Perry Noble, the 20-year veteran of his own church plant, and senior pastor of largest church in South Carolina, was fired on July 1, and the news was released to the congregation in a statement today.
At the 9:15 am service at the main campus of NewSpring Church in Anderson SC, this morning executive pastor Shane Duffy read the prepared statement outlining the fact of the firing and the reasons therefor.
1. Perry’s posture towards marriage,
2. Increased reliance on alcohol,
3. Other behaviors,
4. Refusal to correct
The issues were apparently a problem over many months, and the elders had met with Noble to address them several times, as per the process outlined in Matthew 18. The issues were “ongoing” and of “continual concern.” However, Noble “chose not to address these ongoing issues and didn’t take the necessary steps toward correcting them…”
The firing was laid under the verses in 1 Timothy 3 regarding qualifications as pastor/overseer. Duffy said that though there are many who are curious as to details, no further details would be forthcoming as they would not be helpful to the Noble family or the church.
God outlined standards for Christians in holy living. He laid out standards for behavior for men, women, families, youths, and children. He also laid out standards for pastors, and these are qualifications for the job. 1 Timothy 3 begins with a warning- it’s not going to be easy.
The saying is trustworthy: If anyone aspires to the office of overseer, he desires a noble task.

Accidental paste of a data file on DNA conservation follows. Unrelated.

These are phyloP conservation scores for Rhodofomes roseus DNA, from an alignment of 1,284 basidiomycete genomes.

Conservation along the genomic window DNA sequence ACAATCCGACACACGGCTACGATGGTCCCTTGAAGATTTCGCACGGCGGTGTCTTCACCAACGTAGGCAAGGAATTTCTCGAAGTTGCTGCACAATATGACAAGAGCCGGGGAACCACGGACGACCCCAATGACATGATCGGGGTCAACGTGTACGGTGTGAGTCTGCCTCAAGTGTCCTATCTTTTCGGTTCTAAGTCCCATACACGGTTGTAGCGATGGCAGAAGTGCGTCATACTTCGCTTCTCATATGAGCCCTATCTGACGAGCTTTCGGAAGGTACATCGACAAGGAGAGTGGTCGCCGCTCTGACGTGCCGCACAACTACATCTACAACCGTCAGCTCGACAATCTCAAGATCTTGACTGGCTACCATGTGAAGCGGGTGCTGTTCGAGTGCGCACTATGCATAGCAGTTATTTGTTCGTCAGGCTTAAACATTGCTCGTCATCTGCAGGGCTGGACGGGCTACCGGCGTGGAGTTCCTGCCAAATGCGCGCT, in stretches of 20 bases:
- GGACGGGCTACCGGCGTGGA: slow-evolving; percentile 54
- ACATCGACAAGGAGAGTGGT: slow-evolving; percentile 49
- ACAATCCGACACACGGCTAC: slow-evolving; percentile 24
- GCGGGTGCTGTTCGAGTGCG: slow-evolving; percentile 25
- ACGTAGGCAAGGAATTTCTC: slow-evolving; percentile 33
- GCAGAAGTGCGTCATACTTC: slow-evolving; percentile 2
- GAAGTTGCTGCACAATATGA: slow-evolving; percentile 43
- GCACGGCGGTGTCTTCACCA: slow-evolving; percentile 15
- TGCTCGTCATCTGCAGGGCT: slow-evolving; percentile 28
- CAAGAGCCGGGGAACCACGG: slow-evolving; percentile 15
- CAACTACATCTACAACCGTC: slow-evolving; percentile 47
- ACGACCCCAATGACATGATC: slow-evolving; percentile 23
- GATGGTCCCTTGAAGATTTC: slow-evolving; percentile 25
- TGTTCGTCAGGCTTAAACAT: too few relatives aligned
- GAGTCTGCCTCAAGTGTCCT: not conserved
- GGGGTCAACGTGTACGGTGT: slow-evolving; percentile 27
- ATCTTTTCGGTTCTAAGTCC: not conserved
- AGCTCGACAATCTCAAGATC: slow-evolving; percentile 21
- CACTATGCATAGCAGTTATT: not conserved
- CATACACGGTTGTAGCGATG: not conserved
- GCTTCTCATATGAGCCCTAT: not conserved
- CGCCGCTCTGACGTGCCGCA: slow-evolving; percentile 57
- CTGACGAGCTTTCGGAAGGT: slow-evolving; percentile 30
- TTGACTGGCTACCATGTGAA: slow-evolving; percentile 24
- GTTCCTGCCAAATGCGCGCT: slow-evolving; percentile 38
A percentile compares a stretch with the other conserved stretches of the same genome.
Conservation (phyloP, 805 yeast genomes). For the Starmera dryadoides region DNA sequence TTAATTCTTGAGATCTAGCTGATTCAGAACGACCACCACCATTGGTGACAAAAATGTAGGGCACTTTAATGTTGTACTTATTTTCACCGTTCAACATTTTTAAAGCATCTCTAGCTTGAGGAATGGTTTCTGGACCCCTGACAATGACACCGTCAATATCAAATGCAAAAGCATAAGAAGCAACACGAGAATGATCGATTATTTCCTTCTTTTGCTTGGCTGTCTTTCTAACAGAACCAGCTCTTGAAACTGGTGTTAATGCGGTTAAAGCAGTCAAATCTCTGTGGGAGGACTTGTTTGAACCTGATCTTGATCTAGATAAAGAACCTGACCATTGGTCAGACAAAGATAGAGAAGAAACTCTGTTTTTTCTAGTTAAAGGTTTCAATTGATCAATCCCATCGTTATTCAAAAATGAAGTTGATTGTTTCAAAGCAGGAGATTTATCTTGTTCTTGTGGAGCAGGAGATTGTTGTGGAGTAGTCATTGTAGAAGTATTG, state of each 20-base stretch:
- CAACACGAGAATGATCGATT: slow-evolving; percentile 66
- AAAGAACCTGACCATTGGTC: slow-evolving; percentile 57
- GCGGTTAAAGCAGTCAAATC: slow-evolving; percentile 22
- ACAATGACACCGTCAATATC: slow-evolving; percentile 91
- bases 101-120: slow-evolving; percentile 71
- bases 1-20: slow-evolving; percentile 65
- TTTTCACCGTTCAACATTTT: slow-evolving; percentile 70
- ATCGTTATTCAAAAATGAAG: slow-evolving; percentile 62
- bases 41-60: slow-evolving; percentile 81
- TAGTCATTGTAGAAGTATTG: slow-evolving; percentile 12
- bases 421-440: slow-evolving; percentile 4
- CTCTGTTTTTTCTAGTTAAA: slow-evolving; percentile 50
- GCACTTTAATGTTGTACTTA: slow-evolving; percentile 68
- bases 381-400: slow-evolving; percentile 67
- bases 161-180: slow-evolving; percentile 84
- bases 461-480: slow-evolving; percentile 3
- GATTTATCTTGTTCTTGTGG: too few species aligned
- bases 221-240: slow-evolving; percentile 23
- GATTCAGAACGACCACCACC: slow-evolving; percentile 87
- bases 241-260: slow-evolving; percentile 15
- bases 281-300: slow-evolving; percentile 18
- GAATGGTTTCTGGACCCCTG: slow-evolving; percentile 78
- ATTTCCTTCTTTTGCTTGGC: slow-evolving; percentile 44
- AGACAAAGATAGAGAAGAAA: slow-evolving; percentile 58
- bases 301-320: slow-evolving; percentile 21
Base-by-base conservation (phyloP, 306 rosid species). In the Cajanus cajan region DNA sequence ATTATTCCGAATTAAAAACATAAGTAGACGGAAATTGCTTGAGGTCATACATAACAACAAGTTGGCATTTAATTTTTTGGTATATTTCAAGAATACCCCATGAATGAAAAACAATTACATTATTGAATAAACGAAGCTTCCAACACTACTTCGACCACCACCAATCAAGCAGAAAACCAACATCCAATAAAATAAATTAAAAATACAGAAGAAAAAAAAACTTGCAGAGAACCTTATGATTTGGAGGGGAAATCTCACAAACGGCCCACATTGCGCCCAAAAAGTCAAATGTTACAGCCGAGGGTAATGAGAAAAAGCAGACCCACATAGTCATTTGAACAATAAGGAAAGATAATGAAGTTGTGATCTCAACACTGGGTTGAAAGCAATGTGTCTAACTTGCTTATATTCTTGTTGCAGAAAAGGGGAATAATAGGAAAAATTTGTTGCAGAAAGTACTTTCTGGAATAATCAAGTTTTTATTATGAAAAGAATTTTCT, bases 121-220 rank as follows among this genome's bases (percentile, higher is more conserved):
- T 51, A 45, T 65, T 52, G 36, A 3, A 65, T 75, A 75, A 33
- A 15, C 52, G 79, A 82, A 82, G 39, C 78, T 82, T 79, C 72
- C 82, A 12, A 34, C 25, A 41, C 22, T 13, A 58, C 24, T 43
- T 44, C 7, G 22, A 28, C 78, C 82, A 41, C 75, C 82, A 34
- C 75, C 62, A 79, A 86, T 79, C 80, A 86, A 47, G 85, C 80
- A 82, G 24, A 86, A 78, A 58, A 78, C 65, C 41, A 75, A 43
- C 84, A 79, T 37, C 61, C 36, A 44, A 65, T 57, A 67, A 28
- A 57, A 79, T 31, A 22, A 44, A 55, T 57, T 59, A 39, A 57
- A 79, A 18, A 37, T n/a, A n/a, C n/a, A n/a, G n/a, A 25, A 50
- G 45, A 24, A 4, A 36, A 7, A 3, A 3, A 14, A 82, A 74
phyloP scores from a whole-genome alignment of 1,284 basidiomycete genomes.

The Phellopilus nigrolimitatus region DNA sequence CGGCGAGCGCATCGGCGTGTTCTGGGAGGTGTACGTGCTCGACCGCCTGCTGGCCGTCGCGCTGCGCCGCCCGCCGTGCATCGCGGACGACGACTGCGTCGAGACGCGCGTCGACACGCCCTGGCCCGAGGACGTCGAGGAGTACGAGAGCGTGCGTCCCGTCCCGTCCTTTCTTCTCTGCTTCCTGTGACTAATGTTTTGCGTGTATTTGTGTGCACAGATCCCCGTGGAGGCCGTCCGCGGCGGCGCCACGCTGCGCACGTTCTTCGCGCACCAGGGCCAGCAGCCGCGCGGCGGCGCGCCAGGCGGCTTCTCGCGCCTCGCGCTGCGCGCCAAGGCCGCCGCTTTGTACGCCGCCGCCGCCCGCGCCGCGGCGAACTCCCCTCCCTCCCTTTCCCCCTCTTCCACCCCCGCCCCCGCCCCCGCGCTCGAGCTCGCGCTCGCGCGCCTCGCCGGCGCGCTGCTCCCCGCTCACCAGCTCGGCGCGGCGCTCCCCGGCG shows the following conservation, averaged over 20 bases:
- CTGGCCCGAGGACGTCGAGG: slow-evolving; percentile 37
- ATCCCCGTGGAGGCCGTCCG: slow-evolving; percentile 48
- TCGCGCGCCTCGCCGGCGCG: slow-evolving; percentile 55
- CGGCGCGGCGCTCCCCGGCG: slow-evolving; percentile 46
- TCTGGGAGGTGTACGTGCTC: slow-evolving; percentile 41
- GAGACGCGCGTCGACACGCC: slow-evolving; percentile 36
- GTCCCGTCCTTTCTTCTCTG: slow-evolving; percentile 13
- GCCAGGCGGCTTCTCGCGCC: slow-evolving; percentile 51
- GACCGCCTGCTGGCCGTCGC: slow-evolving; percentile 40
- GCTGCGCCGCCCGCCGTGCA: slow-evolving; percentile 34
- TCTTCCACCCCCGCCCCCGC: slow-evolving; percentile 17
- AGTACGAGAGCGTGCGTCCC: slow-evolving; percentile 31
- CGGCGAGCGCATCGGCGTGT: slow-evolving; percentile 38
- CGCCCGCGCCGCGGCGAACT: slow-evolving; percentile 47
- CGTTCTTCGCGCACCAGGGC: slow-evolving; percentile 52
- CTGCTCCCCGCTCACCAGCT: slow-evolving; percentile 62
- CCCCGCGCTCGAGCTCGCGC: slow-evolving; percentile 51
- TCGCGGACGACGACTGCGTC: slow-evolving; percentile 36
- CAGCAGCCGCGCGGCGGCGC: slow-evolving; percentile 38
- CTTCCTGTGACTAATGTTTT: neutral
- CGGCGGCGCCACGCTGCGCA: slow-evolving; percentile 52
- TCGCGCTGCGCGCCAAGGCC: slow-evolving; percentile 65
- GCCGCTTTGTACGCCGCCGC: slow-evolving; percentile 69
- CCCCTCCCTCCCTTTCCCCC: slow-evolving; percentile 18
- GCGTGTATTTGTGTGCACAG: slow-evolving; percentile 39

The original Greek word in the verse for ‘noble’ is kalos and it’s defined in Strong’s this way:
beautiful, as an outward sign of the inward good, noble, honorable character; good, worthy, honorable, noble, and seen to be so.
Because the office of overseer is mightily associated with Jesus’ name and care of His sheep, who He loves, the standards clearly state that the pastor must be “above reproach.” (1 Tim 3:2). Many people in today’s liberal and forgiving Christianity claim that no one is above reproach and no one is perfect, wrongly overlooking that portion of the verse’s command. However the standards for pastors do not command the man to be perfect, but to be:
- the husband of one wife,
- able to teach,
- not a drunkard,
- not violent but gentle,
- not quarrelsome,
- not a lover of money.
- He must manage his own household well, with all dignity keeping his children submissive, for if someone does not know how to manage his own household, how will he care for God’s church?
- He must not be a recent convert, or he may become puffed up with conceit and fall into the condemnation of the devil.
- Moreover, he must be well thought of by outsiders, so that he may not fall into disgrace, into a snare of the devil.
A man who is all of those things is above reproach. No it’s not easy but it is achievable, as witnessed by the thousands and millions of congregants all across the world who see their own pastors meet these qualifications daily.
Though the news about this unfortunate debacle has focused on the alcohol problem Noble apparently has been having, I would like to point out that the first issue the Executive Pastor mentioned was “his posture toward his marriage”.